over my wounded body. Sure seems like
it’s time to circle the herd for protection.
But it’s hard to feel safe while keeping
six feet of distance between each of us.

The Virus

A sneeze from behind makes people cringe and turn
to see what culprit’s spreading the disease.
They’ve yet to call at night for dead to burn,
but just wait ’til we’ve more fatalities.

We ‘Mericans think we’re super powered
to fend off almost any aggressor.
But lately our record with wee foes has soured,
or haven’t you noticed that, Professor?

Now comes the smallest we’ve faced in a while,
and folks worry about how serious.
Heed your doctors, they won’t jive you with guile;
just don’t listen to pols imperious.

Wash hands, cover coughs, it’s not just the flu.
So prepare, but don’t panic. I care ‘bout you.

Awaiting Your Touching Words

When you’re lonely, do you long for someone
who could find a way to reach out to you?
Does thinking of them make you come undone?
Don’t you wish you could reach out to them, too?

Rest assured you’re not alone, just lonely.
My friend in need, many share your distress.
I clothe my need in pretty words only,
you choose whether their those pants or this dress.

Just like you decide to accept my touch
when I reach out for a you who’s not there.
They’re all I can do, I know they’re not much,
but mere words are all I ever might dare.

So if my touching lines you’ve ever accepted,
send back your own. Please, do the unexpected.

Yeah, the final couplet of this janky sonnet is made of two eleven-syllable lines. But I’d hope you’d allow this desperate artist some leeway after all our years of sharing secrets, lies and truths beyond belief. I forgive you your sins, maybe you could forgive mine. They’re only words, right?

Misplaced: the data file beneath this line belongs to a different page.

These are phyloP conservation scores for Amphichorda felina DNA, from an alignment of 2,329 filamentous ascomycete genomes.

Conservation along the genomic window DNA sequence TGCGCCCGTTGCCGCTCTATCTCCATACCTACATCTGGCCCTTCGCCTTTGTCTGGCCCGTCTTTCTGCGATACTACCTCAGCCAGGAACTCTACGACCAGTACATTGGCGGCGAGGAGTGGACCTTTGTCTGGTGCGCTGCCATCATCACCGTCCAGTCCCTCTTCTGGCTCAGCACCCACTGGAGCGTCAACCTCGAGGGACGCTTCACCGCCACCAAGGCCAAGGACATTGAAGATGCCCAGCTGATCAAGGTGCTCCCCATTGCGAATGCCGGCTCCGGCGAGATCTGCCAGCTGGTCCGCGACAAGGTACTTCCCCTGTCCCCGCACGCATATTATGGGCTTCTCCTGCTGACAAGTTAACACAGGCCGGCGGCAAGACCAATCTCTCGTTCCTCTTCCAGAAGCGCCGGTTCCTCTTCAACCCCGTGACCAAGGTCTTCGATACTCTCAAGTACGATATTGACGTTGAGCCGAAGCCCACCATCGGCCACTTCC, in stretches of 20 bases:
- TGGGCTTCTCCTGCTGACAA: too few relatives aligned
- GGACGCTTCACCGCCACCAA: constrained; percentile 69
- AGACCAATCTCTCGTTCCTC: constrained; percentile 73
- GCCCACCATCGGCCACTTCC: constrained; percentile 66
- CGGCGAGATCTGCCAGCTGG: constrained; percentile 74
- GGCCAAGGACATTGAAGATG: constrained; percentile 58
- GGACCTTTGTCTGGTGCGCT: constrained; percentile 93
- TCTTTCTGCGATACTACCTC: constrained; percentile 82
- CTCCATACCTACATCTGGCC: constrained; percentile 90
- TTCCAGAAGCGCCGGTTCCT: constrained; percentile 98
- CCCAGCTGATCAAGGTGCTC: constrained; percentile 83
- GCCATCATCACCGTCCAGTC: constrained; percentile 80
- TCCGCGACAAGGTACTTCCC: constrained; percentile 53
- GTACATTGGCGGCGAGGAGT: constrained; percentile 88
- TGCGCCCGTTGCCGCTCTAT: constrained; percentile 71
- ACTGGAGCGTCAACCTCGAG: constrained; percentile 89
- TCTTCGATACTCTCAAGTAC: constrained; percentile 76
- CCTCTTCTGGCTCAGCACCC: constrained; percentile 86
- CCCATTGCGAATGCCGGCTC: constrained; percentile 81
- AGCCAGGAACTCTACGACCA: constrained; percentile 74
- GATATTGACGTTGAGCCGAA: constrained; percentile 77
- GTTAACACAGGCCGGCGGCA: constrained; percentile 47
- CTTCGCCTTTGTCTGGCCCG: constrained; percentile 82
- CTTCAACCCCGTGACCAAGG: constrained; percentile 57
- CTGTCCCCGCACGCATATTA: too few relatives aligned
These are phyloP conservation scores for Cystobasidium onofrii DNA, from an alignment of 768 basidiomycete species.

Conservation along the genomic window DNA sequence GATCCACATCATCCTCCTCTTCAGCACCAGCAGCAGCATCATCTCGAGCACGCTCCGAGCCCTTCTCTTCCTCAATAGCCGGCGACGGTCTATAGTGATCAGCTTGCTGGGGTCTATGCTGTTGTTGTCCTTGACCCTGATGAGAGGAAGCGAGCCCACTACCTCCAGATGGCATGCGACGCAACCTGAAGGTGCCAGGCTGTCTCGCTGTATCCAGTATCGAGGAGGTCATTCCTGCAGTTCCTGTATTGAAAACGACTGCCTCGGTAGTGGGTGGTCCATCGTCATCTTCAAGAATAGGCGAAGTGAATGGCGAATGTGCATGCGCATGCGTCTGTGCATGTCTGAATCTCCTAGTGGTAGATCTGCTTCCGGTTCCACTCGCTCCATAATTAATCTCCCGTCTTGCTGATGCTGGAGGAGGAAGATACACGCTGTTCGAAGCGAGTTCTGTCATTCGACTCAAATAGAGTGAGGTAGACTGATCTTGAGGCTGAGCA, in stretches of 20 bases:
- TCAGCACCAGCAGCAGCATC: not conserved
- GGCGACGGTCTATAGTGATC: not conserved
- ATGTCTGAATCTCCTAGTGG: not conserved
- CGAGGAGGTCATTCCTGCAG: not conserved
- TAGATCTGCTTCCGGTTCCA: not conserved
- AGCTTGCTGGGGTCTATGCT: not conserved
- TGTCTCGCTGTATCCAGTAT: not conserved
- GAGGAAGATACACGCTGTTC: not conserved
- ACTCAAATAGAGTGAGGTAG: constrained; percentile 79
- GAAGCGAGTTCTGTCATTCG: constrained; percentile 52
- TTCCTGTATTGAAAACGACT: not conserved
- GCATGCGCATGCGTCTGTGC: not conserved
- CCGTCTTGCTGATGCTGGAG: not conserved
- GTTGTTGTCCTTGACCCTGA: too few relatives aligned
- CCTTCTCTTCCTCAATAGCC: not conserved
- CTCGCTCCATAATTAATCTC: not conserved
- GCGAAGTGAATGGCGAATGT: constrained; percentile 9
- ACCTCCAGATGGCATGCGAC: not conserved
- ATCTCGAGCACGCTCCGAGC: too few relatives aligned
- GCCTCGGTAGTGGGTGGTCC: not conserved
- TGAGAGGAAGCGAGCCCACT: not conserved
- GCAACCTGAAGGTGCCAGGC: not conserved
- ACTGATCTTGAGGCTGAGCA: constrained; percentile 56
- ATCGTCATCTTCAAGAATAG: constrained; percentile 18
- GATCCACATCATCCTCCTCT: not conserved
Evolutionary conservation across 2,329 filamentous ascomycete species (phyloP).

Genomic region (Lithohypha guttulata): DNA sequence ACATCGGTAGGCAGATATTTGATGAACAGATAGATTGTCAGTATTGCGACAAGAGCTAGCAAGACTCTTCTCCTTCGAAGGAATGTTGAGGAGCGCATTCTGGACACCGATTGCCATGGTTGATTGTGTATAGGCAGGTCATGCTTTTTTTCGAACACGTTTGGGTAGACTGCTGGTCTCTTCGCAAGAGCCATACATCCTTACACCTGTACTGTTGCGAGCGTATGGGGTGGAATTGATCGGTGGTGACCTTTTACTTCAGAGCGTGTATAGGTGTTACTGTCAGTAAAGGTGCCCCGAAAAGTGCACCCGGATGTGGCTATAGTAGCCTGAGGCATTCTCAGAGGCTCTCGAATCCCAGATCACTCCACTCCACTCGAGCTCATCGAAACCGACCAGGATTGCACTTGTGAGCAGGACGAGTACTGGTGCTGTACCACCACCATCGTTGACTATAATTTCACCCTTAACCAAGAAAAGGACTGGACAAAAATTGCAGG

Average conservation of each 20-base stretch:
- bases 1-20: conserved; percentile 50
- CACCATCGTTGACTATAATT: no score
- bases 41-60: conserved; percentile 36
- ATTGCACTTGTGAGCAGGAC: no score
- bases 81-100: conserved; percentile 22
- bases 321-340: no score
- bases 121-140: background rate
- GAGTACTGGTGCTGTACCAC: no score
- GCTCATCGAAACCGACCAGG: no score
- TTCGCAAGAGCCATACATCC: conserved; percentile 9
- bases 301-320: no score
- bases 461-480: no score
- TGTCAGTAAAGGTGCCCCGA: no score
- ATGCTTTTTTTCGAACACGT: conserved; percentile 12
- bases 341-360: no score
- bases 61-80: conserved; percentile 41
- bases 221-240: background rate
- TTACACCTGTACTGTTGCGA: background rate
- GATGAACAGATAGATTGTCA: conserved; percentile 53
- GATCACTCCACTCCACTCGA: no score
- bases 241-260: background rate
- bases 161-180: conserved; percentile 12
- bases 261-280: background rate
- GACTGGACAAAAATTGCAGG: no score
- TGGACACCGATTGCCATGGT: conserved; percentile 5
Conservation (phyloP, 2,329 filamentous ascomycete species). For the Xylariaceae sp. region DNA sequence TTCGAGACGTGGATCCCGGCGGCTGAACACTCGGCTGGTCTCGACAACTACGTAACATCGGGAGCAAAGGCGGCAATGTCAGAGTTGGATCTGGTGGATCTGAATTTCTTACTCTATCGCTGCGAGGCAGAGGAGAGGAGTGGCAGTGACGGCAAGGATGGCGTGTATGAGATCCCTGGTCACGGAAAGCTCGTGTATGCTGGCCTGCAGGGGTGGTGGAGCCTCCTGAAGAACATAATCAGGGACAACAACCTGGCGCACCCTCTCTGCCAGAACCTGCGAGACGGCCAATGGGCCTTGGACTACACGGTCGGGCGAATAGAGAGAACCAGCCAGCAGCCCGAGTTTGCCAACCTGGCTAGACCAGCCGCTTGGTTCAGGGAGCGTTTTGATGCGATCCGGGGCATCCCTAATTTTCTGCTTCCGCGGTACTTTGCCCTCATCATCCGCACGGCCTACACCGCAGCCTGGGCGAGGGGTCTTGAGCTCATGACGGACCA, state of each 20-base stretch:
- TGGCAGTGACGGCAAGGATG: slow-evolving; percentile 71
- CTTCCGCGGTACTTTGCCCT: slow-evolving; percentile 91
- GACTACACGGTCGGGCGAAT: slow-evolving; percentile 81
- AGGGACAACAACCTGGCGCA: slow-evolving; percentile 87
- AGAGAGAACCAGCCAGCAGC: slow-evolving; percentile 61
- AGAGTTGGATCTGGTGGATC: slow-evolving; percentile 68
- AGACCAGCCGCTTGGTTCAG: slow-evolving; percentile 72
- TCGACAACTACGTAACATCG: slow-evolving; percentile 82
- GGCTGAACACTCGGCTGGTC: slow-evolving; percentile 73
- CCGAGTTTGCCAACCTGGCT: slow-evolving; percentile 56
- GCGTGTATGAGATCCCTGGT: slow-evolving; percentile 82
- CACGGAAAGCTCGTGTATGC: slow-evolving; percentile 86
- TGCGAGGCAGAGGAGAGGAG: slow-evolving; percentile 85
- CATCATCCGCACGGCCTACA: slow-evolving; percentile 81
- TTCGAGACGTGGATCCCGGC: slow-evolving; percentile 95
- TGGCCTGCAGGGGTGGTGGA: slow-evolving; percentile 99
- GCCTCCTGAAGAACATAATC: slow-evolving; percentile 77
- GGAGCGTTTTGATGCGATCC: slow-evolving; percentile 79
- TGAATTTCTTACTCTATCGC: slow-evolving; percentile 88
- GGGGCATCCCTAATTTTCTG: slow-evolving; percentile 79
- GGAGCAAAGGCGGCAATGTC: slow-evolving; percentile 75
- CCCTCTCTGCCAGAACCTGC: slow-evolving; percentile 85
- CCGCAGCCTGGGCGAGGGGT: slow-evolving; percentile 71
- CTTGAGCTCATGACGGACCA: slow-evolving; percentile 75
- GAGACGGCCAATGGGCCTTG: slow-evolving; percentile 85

Keeping My Head Above

Just thought I’d write today. No theme, no depth of subject or consideration of how it might affect my life and life in general. Just write. So…

My life’s a mess, but so is human life overall. The length and breadth of it is a litany of sloppy, awkward, falling-down trial, error, failure and maybe the occasional tie. There don’t seem to be any wins. And if we think there are such Me-versus-the-Universe faux-comebacks, that’s just the House sucking you in with a blast of endorphin to keep you at the gaming table.

I guess the best times are the trials, those times where I’ve messed in the mess and have yet to fall on my face in the slop of it all. There are few times where the mess isn’t within and arm’s length of me (or you). I dance on the edge of it, splash in it, wade through it, throughout the Sphinx’s four legs in the morning, two in the afternoon and three at night quiz answer for Oedipus. His prize was the keys to “a NEW Thebes!”